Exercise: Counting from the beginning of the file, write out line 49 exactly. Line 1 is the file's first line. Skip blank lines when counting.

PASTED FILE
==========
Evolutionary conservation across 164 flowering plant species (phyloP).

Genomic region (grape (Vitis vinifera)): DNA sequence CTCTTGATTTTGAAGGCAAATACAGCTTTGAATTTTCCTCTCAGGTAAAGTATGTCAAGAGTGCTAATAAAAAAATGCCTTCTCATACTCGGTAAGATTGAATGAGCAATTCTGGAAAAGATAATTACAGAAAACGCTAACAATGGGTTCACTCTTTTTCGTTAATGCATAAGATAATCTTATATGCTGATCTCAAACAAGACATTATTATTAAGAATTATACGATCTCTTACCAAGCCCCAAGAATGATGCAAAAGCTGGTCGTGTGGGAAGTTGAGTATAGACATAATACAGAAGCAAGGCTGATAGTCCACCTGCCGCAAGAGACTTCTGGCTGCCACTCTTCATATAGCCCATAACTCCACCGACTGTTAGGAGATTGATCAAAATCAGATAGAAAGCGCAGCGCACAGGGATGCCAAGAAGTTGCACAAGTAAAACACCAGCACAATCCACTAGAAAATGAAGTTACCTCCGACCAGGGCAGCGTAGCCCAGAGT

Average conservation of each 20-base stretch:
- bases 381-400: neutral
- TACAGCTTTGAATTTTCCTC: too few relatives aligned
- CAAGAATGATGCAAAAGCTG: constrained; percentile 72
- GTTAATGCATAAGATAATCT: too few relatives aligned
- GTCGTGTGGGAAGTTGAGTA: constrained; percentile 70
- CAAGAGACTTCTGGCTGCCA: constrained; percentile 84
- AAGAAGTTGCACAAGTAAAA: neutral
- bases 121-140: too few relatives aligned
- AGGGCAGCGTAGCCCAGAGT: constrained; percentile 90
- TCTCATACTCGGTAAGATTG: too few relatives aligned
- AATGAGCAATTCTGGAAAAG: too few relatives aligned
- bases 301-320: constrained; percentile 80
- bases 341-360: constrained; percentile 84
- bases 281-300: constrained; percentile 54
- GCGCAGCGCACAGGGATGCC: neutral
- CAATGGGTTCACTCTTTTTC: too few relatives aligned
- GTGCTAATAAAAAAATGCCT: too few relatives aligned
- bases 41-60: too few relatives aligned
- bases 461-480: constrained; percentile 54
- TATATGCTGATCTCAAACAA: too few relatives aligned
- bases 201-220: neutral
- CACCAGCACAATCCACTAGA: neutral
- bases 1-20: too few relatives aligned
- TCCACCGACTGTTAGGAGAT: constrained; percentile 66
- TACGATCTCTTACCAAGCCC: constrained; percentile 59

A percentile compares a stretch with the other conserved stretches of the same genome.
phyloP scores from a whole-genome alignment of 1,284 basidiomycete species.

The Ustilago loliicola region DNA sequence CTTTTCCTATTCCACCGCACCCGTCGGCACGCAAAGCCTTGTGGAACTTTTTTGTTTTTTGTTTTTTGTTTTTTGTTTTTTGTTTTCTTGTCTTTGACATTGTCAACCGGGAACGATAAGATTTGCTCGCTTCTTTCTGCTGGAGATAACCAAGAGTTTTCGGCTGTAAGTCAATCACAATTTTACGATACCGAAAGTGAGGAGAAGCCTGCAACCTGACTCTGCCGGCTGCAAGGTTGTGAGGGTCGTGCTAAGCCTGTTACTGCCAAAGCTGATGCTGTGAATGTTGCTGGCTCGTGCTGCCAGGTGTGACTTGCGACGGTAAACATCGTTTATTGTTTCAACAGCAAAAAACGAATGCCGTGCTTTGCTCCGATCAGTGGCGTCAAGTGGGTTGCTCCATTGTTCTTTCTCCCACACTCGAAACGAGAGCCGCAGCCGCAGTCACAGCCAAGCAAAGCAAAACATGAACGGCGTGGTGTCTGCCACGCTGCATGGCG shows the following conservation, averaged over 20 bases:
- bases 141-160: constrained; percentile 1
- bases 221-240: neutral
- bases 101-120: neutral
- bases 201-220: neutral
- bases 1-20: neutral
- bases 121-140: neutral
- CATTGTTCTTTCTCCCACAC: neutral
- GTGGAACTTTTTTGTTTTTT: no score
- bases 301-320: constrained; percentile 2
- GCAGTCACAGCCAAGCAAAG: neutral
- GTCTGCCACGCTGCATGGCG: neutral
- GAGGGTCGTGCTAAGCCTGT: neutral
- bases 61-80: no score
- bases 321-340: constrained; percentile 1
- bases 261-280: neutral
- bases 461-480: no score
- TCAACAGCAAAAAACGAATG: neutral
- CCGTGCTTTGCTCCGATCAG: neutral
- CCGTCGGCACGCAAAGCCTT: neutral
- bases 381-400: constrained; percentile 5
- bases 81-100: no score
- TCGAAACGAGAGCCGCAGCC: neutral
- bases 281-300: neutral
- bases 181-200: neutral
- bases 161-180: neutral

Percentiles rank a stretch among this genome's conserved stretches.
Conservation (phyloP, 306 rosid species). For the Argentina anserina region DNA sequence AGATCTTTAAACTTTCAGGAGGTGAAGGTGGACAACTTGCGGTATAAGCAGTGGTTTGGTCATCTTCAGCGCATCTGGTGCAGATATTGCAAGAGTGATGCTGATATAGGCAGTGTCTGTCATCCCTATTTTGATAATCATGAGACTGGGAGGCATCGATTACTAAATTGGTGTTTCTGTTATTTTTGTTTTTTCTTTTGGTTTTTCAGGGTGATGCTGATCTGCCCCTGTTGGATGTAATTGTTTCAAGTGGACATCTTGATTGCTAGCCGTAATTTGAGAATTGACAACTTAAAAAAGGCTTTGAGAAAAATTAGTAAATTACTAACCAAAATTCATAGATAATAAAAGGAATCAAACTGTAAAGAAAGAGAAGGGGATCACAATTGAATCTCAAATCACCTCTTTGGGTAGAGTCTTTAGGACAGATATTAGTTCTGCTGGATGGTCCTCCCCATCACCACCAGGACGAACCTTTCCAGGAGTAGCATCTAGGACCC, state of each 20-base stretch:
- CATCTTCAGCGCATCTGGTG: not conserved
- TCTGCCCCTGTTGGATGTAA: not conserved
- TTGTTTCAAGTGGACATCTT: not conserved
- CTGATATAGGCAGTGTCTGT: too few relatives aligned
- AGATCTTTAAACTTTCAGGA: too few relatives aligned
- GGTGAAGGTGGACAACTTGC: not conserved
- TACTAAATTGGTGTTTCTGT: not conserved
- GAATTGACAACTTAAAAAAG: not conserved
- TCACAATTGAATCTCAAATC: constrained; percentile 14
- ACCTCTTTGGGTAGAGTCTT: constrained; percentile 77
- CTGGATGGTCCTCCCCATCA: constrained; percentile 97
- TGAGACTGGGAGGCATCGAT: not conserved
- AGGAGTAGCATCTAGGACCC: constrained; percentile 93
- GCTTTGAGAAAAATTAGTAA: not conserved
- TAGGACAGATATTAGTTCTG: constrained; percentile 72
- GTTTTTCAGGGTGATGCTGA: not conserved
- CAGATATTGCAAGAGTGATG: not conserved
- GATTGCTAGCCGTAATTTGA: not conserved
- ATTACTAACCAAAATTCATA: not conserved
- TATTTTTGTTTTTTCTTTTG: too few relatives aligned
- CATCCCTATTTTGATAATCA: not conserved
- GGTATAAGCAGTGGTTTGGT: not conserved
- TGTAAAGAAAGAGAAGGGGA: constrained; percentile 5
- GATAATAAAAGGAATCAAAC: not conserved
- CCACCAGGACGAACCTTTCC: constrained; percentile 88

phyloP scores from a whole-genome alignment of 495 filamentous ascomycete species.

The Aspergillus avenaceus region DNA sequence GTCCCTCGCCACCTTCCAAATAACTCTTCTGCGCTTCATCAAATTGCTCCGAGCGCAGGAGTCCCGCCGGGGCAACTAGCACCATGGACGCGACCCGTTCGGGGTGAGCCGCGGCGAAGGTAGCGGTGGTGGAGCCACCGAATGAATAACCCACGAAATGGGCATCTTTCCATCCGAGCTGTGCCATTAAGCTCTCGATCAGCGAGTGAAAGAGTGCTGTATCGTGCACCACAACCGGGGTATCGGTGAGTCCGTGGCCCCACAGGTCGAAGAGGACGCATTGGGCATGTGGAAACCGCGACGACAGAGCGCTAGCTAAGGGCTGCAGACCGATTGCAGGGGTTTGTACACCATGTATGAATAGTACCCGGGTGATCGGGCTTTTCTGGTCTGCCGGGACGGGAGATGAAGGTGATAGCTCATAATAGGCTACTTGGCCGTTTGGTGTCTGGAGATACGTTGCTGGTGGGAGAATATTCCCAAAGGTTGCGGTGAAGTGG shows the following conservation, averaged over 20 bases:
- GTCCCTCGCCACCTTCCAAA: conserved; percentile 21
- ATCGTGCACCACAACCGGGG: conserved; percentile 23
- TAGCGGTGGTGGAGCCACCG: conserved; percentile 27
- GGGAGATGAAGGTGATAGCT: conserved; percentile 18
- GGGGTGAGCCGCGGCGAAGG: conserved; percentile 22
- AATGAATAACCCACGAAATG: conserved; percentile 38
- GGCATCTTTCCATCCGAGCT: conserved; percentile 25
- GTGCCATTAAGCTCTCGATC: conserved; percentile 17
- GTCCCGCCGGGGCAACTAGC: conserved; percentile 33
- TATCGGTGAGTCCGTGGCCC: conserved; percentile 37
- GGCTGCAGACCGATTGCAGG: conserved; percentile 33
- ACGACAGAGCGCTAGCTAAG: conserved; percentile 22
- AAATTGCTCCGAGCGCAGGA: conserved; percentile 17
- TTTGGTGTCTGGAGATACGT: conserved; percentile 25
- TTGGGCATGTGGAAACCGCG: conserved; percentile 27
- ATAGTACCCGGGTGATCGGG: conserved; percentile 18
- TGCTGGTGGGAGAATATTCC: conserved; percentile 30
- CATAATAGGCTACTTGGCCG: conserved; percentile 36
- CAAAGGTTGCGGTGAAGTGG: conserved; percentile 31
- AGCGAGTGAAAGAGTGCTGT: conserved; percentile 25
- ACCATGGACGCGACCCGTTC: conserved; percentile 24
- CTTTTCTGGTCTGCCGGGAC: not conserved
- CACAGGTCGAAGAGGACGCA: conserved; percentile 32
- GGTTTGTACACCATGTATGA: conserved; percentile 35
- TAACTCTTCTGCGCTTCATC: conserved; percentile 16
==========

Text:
- CCGTGCTTTGCTCCGATCAG: neutral